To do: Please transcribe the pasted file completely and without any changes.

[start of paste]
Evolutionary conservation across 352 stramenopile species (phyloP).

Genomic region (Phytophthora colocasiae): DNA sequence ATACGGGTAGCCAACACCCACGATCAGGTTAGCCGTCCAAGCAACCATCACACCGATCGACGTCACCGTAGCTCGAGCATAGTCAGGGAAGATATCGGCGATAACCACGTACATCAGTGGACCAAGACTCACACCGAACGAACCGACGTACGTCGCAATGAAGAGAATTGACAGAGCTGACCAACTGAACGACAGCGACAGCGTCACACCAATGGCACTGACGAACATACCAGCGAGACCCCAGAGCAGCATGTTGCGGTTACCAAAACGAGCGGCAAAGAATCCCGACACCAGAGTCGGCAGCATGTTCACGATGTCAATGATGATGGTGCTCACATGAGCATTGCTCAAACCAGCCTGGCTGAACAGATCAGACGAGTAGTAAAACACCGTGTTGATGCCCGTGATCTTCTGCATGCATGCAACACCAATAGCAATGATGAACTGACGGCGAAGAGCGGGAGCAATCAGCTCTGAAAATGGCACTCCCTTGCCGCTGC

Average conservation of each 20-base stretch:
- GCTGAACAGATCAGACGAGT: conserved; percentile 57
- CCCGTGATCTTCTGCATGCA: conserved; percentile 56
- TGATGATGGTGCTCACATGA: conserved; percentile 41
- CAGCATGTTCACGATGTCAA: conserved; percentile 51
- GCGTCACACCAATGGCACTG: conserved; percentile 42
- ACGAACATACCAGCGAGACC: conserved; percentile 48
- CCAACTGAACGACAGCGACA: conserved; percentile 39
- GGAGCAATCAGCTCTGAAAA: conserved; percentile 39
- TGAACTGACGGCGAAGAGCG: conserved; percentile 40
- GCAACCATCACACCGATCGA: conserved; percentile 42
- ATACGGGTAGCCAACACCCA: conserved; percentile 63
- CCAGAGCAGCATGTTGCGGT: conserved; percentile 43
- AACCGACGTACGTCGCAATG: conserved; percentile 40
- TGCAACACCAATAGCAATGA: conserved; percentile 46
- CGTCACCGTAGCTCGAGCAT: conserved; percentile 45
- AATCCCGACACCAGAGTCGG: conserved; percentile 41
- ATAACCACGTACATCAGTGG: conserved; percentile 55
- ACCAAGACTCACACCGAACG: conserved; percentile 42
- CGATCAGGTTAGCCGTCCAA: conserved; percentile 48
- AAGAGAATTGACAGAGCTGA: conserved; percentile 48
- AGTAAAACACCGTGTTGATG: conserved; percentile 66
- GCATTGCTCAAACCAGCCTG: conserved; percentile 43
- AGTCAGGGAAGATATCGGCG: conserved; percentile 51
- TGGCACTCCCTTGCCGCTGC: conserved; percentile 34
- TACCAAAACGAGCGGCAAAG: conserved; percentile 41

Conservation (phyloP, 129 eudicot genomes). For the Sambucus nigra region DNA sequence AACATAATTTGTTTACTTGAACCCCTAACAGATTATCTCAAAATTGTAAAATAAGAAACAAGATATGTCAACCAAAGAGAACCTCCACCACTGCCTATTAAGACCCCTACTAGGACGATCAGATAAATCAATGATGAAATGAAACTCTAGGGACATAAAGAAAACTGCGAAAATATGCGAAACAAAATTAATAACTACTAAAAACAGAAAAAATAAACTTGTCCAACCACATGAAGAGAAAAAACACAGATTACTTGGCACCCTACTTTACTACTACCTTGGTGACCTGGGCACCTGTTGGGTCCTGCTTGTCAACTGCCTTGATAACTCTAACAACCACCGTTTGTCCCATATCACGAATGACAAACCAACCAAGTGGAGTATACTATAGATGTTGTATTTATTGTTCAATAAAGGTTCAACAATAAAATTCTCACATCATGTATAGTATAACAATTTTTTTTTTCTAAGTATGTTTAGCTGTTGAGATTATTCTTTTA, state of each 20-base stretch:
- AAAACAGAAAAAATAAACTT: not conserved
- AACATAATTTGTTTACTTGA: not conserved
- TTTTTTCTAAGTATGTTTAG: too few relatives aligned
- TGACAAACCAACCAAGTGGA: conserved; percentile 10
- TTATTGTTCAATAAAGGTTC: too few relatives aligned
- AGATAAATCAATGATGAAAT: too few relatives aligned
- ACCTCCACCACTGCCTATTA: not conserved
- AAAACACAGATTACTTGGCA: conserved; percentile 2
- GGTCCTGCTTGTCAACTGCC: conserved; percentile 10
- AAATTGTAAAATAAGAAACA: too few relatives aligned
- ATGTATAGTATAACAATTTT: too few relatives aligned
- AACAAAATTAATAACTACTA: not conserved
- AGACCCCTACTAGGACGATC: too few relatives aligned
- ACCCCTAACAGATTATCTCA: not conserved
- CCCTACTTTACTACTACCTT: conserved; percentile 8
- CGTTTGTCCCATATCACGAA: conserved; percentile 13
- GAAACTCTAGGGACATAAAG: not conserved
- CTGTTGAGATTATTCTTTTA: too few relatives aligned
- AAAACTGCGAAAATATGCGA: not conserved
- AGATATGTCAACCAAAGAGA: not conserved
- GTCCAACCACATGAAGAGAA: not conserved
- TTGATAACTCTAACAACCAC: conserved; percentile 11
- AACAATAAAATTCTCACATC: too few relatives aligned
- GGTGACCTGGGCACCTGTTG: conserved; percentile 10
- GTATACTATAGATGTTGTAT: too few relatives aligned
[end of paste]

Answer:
Evolutionary conservation across 352 stramenopile species (phyloP).

Genomic region (Phytophthora colocasiae): DNA sequence ATACGGGTAGCCAACACCCACGATCAGGTTAGCCGTCCAAGCAACCATCACACCGATCGACGTCACCGTAGCTCGAGCATAGTCAGGGAAGATATCGGCGATAACCACGTACATCAGTGGACCAAGACTCACACCGAACGAACCGACGTACGTCGCAATGAAGAGAATTGACAGAGCTGACCAACTGAACGACAGCGACAGCGTCACACCAATGGCACTGACGAACATACCAGCGAGACCCCAGAGCAGCATGTTGCGGTTACCAAAACGAGCGGCAAAGAATCCCGACACCAGAGTCGGCAGCATGTTCACGATGTCAATGATGATGGTGCTCACATGAGCATTGCTCAAACCAGCCTGGCTGAACAGATCAGACGAGTAGTAAAACACCGTGTTGATGCCCGTGATCTTCTGCATGCATGCAACACCAATAGCAATGATGAACTGACGGCGAAGAGCGGGAGCAATCAGCTCTGAAAATGGCACTCCCTTGCCGCTGC

Average conservation of each 20-base stretch:
- GCTGAACAGATCAGACGAGT: conserved; percentile 57
- CCCGTGATCTTCTGCATGCA: conserved; percentile 56
- TGATGATGGTGCTCACATGA: conserved; percentile 41
- CAGCATGTTCACGATGTCAA: conserved; percentile 51
- GCGTCACACCAATGGCACTG: conserved; percentile 42
- ACGAACATACCAGCGAGACC: conserved; percentile 48
- CCAACTGAACGACAGCGACA: conserved; percentile 39
- GGAGCAATCAGCTCTGAAAA: conserved; percentile 39
- TGAACTGACGGCGAAGAGCG: conserved; percentile 40
- GCAACCATCACACCGATCGA: conserved; percentile 42
- ATACGGGTAGCCAACACCCA: conserved; percentile 63
- CCAGAGCAGCATGTTGCGGT: conserved; percentile 43
- AACCGACGTACGTCGCAATG: conserved; percentile 40
- TGCAACACCAATAGCAATGA: conserved; percentile 46
- CGTCACCGTAGCTCGAGCAT: conserved; percentile 45
- AATCCCGACACCAGAGTCGG: conserved; percentile 41
- ATAACCACGTACATCAGTGG: conserved; percentile 55
- ACCAAGACTCACACCGAACG: conserved; percentile 42
- CGATCAGGTTAGCCGTCCAA: conserved; percentile 48
- AAGAGAATTGACAGAGCTGA: conserved; percentile 48
- AGTAAAACACCGTGTTGATG: conserved; percentile 66
- GCATTGCTCAAACCAGCCTG: conserved; percentile 43
- AGTCAGGGAAGATATCGGCG: conserved; percentile 51
- TGGCACTCCCTTGCCGCTGC: conserved; percentile 34
- TACCAAAACGAGCGGCAAAG: conserved; percentile 41

Conservation (phyloP, 129 eudicot genomes). For the Sambucus nigra region DNA sequence AACATAATTTGTTTACTTGAACCCCTAACAGATTATCTCAAAATTGTAAAATAAGAAACAAGATATGTCAACCAAAGAGAACCTCCACCACTGCCTATTAAGACCCCTACTAGGACGATCAGATAAATCAATGATGAAATGAAACTCTAGGGACATAAAGAAAACTGCGAAAATATGCGAAACAAAATTAATAACTACTAAAAACAGAAAAAATAAACTTGTCCAACCACATGAAGAGAAAAAACACAGATTACTTGGCACCCTACTTTACTACTACCTTGGTGACCTGGGCACCTGTTGGGTCCTGCTTGTCAACTGCCTTGATAACTCTAACAACCACCGTTTGTCCCATATCACGAATGACAAACCAACCAAGTGGAGTATACTATAGATGTTGTATTTATTGTTCAATAAAGGTTCAACAATAAAATTCTCACATCATGTATAGTATAACAATTTTTTTTTTCTAAGTATGTTTAGCTGTTGAGATTATTCTTTTA, state of each 20-base stretch:
- AAAACAGAAAAAATAAACTT: not conserved
- AACATAATTTGTTTACTTGA: not conserved
- TTTTTTCTAAGTATGTTTAG: too few relatives aligned
- TGACAAACCAACCAAGTGGA: conserved; percentile 10
- TTATTGTTCAATAAAGGTTC: too few relatives aligned
- AGATAAATCAATGATGAAAT: too few relatives aligned
- ACCTCCACCACTGCCTATTA: not conserved
- AAAACACAGATTACTTGGCA: conserved; percentile 2
- GGTCCTGCTTGTCAACTGCC: conserved; percentile 10
- AAATTGTAAAATAAGAAACA: too few relatives aligned
- ATGTATAGTATAACAATTTT: too few relatives aligned
- AACAAAATTAATAACTACTA: not conserved
- AGACCCCTACTAGGACGATC: too few relatives aligned
- ACCCCTAACAGATTATCTCA: not conserved
- CCCTACTTTACTACTACCTT: conserved; percentile 8
- CGTTTGTCCCATATCACGAA: conserved; percentile 13
- GAAACTCTAGGGACATAAAG: not conserved
- CTGTTGAGATTATTCTTTTA: too few relatives aligned
- AAAACTGCGAAAATATGCGA: not conserved
- AGATATGTCAACCAAAGAGA: not conserved
- GTCCAACCACATGAAGAGAA: not conserved
- TTGATAACTCTAACAACCAC: conserved; percentile 11
- AACAATAAAATTCTCACATC: too few relatives aligned
- GGTGACCTGGGCACCTGTTG: conserved; percentile 10
- GTATACTATAGATGTTGTAT: too few relatives aligned